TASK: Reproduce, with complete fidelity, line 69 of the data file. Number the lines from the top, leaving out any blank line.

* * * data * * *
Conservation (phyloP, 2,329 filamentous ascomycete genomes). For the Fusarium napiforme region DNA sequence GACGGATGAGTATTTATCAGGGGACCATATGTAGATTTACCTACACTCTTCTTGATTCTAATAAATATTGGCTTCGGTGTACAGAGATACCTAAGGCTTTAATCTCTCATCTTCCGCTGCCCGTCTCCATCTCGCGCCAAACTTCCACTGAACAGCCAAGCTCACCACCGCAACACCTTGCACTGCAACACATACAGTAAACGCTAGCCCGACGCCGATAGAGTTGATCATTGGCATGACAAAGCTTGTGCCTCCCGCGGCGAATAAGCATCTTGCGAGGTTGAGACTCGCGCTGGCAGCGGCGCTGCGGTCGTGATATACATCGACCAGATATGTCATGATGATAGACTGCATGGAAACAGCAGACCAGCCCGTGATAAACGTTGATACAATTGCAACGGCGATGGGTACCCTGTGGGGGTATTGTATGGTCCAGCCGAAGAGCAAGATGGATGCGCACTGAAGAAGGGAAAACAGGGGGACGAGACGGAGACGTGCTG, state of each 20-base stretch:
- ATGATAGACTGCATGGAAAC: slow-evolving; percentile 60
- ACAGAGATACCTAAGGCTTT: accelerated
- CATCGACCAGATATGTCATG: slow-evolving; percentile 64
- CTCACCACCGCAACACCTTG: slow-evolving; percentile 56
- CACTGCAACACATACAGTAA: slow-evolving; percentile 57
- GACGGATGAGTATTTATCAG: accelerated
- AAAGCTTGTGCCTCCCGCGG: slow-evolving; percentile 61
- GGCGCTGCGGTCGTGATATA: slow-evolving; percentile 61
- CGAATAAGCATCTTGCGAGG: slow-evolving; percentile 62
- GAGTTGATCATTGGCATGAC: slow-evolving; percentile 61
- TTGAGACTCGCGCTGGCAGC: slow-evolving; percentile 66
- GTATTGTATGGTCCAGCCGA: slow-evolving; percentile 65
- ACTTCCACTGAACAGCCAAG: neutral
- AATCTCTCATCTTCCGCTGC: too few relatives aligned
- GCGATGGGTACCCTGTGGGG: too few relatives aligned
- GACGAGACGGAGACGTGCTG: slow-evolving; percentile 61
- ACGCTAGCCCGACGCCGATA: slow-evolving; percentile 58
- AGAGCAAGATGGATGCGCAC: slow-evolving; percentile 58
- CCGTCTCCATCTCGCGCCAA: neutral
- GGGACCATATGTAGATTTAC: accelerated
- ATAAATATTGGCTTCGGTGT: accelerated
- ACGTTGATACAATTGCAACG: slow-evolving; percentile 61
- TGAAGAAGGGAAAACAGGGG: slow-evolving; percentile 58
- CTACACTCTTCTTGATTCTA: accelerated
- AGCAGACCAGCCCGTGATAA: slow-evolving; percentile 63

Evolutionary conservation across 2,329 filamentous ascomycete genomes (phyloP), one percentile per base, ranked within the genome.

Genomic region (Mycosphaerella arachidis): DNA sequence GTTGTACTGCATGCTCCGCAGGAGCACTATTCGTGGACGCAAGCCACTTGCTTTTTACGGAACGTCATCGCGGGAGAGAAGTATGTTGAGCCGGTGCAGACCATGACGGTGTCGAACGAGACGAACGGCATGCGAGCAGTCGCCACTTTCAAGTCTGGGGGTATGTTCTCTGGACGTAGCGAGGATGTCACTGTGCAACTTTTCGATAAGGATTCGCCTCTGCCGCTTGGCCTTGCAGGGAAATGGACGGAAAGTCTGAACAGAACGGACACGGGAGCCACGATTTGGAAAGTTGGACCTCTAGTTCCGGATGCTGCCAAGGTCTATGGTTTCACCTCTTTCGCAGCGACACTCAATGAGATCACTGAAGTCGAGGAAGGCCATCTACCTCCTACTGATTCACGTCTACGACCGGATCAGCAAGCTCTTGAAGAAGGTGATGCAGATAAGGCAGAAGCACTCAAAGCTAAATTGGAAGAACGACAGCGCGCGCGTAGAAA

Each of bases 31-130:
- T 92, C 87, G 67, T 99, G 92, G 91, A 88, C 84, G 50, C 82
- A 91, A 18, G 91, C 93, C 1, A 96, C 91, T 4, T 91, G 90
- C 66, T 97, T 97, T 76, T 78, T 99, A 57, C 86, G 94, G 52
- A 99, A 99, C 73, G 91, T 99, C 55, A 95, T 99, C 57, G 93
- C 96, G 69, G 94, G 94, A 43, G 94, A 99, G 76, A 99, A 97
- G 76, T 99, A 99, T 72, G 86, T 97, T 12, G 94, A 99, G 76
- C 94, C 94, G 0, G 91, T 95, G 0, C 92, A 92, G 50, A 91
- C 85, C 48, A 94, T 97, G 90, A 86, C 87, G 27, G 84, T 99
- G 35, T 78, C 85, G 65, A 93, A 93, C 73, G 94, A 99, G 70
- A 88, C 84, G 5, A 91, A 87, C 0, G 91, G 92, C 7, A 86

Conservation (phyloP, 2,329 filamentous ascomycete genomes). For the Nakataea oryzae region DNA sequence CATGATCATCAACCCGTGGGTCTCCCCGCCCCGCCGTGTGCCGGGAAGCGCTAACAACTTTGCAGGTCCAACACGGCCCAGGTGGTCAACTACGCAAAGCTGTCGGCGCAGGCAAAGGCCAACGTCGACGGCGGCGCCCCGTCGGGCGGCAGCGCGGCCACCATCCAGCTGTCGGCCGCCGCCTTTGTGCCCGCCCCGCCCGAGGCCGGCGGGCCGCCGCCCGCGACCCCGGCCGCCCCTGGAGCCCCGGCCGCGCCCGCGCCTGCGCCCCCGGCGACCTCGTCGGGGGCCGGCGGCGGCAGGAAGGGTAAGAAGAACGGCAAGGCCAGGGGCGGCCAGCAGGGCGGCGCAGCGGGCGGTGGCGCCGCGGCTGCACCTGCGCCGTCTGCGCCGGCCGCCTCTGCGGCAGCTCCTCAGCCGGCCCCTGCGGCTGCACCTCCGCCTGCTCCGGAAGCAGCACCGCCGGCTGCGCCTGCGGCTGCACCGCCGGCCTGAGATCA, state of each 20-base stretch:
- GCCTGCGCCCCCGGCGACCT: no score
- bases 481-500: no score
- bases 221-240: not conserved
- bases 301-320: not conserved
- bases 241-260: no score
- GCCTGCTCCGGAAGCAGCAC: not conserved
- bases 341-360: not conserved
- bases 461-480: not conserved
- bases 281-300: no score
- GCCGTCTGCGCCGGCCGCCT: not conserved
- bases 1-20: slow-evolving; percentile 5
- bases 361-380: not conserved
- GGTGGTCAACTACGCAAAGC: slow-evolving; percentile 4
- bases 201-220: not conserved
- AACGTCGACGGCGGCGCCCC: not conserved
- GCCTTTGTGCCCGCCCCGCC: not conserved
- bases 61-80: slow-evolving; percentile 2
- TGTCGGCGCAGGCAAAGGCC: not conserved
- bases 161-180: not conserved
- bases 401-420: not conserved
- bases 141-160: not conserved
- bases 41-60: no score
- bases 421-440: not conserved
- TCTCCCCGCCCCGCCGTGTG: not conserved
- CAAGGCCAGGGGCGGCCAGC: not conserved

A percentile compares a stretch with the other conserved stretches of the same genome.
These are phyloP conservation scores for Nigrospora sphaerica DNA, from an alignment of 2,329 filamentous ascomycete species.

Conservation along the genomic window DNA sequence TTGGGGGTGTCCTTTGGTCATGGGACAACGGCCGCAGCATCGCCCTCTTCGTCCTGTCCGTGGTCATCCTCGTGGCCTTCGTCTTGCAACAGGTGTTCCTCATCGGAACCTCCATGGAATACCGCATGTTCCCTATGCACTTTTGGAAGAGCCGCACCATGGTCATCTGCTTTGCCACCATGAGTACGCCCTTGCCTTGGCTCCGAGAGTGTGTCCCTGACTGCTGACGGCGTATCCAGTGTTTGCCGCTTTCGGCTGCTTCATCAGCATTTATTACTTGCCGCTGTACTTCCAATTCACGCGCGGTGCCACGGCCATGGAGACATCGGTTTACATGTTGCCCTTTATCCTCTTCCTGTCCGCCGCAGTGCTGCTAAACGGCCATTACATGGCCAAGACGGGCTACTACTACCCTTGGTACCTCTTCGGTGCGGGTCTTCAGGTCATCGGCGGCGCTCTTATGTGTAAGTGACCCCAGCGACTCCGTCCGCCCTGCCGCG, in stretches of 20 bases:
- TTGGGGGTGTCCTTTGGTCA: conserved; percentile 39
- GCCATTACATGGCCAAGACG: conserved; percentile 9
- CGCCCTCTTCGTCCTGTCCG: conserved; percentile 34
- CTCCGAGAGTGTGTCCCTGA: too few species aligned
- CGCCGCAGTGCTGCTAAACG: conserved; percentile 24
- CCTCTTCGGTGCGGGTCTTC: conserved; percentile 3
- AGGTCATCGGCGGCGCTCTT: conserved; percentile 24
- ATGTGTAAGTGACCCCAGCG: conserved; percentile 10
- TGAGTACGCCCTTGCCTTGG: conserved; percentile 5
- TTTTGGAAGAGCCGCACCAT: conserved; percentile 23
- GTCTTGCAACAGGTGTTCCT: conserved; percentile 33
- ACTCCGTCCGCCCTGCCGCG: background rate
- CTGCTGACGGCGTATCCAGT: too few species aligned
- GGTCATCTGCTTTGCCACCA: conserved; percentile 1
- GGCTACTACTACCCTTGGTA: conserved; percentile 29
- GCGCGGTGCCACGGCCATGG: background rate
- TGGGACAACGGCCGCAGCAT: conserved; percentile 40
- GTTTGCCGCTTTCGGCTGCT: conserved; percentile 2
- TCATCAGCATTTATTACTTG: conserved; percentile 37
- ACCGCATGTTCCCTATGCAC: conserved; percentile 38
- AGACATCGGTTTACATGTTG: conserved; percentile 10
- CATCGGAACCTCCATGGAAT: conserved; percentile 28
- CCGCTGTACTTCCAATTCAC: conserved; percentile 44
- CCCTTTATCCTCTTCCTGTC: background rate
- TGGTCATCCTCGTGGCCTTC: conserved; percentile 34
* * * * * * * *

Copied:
- TTGGGGGTGTCCTTTGGTCA: conserved; percentile 39